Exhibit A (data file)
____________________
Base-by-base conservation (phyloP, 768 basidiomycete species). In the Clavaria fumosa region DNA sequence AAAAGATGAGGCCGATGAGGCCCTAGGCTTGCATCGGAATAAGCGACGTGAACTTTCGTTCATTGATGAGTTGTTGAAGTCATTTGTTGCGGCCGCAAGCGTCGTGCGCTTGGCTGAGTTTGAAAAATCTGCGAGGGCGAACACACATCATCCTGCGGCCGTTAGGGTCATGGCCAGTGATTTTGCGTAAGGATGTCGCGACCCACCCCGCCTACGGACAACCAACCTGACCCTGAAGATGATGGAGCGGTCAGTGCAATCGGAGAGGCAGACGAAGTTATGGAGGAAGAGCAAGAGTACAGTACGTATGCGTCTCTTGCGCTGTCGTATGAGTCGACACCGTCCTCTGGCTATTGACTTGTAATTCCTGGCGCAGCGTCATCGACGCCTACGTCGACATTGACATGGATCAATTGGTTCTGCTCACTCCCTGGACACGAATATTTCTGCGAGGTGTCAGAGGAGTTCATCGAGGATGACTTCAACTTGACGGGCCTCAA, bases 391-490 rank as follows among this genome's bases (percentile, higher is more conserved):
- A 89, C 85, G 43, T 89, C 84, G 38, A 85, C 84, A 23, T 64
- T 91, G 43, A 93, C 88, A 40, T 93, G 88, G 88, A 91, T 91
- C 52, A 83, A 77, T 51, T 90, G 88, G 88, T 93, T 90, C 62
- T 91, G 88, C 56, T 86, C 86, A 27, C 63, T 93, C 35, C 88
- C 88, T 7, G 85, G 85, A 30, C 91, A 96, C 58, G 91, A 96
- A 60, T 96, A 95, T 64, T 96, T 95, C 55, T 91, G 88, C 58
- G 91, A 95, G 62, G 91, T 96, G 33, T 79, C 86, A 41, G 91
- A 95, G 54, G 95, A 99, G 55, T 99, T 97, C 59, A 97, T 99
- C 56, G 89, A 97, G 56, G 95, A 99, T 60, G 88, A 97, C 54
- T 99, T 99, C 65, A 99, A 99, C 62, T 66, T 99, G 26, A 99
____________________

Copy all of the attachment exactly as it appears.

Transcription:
Base-by-base conservation (phyloP, 768 basidiomycete species). In the Clavaria fumosa region DNA sequence AAAAGATGAGGCCGATGAGGCCCTAGGCTTGCATCGGAATAAGCGACGTGAACTTTCGTTCATTGATGAGTTGTTGAAGTCATTTGTTGCGGCCGCAAGCGTCGTGCGCTTGGCTGAGTTTGAAAAATCTGCGAGGGCGAACACACATCATCCTGCGGCCGTTAGGGTCATGGCCAGTGATTTTGCGTAAGGATGTCGCGACCCACCCCGCCTACGGACAACCAACCTGACCCTGAAGATGATGGAGCGGTCAGTGCAATCGGAGAGGCAGACGAAGTTATGGAGGAAGAGCAAGAGTACAGTACGTATGCGTCTCTTGCGCTGTCGTATGAGTCGACACCGTCCTCTGGCTATTGACTTGTAATTCCTGGCGCAGCGTCATCGACGCCTACGTCGACATTGACATGGATCAATTGGTTCTGCTCACTCCCTGGACACGAATATTTCTGCGAGGTGTCAGAGGAGTTCATCGAGGATGACTTCAACTTGACGGGCCTCAA, bases 391-490 rank as follows among this genome's bases (percentile, higher is more conserved):
- A 89, C 85, G 43, T 89, C 84, G 38, A 85, C 84, A 23, T 64
- T 91, G 43, A 93, C 88, A 40, T 93, G 88, G 88, A 91, T 91
- C 52, A 83, A 77, T 51, T 90, G 88, G 88, T 93, T 90, C 62
- T 91, G 88, C 56, T 86, C 86, A 27, C 63, T 93, C 35, C 88
- C 88, T 7, G 85, G 85, A 30, C 91, A 96, C 58, G 91, A 96
- A 60, T 96, A 95, T 64, T 96, T 95, C 55, T 91, G 88, C 58
- G 91, A 95, G 62, G 91, T 96, G 33, T 79, C 86, A 41, G 91
- A 95, G 54, G 95, A 99, G 55, T 99, T 97, C 59, A 97, T 99
- C 56, G 89, A 97, G 56, G 95, A 99, T 60, G 88, A 97, C 54
- T 99, T 99, C 65, A 99, A 99, C 62, T 66, T 99, G 26, A 99